Americans are always on the move. Even though millions of workers have office desk jobs or work from their homes, they are still moving around and taking tens of thousands of steps each day. Because of this constant movement, roughly 75% of U.S. adults will experience foot health issues at one time or another.
One of the most common medical foot conditions: Bunions.
Currently, between 25% to 33% of American adults have bunion deformities. These problems result in significant foot pain that prevents normal activities such as walking and standing. Additionally, bunions can lead to swelling and inflammation and cause severe pain when trying to bend or straighten the toe.
Luckily, a new form of bunion surgery could lead to improved recovery times.
According to the New York Post, bunion surgery, which has traditionally required a two-inch (or longer) incision to remove tissue and bone, would cause patients to be off their feet for up to six weeks. Now, thanks to an innovative microsurgery, recovery time could be much shorter.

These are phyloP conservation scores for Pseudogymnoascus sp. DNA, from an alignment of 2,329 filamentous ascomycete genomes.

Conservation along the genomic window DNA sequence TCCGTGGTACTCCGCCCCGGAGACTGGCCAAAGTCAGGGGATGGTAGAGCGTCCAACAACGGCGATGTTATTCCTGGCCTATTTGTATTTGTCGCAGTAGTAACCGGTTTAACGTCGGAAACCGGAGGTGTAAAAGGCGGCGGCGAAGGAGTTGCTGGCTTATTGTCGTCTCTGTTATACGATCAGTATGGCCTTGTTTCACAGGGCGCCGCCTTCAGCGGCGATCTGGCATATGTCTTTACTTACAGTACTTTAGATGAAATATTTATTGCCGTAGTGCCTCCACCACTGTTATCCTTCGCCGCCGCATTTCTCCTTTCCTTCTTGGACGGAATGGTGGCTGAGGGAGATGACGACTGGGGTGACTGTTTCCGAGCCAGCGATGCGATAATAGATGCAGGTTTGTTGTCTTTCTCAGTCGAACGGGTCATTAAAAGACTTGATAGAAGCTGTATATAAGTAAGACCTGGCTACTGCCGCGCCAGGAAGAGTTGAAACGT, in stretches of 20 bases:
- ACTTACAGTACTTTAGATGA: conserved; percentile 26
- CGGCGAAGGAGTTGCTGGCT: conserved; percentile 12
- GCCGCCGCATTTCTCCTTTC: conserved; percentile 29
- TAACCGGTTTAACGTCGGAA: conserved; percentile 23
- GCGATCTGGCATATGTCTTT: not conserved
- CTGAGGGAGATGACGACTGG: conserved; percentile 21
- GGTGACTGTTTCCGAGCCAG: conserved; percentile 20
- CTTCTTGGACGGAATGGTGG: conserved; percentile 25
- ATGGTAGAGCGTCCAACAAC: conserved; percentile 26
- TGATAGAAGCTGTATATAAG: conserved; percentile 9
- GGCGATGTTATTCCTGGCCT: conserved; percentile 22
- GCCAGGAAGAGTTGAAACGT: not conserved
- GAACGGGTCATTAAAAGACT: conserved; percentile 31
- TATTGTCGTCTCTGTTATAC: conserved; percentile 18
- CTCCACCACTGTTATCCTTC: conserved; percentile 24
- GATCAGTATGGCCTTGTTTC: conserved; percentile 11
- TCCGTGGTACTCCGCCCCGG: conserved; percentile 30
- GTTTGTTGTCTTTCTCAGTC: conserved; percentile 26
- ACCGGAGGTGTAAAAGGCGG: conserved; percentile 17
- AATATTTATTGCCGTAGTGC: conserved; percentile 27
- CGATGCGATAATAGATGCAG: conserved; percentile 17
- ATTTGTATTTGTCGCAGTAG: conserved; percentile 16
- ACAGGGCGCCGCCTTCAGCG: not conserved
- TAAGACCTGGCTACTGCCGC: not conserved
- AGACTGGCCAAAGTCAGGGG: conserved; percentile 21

“You basically grind down the bone, and the bone is crushed into a paste,” said Dr. Ettore Vulcano, an orthopedic surgeon. “It really is revolutionary and cutting-edge.”
The new technique requires surgeons to make a smaller incision inside the foot (between two and three millimeters) and shaves and realigns the bone during a live X-ray of the bunion.
Not only is this new form of surgery showing faster recovery times, it’s cutting down on pain as well.
“Patients should always be aware that any invasive surgery on the foot — no matter how minimal — presents risks of infection and other complications such as pain and decreased mobility,” added Dr. Rock Positano, a podiatrist at the Hospital for Special Surgery.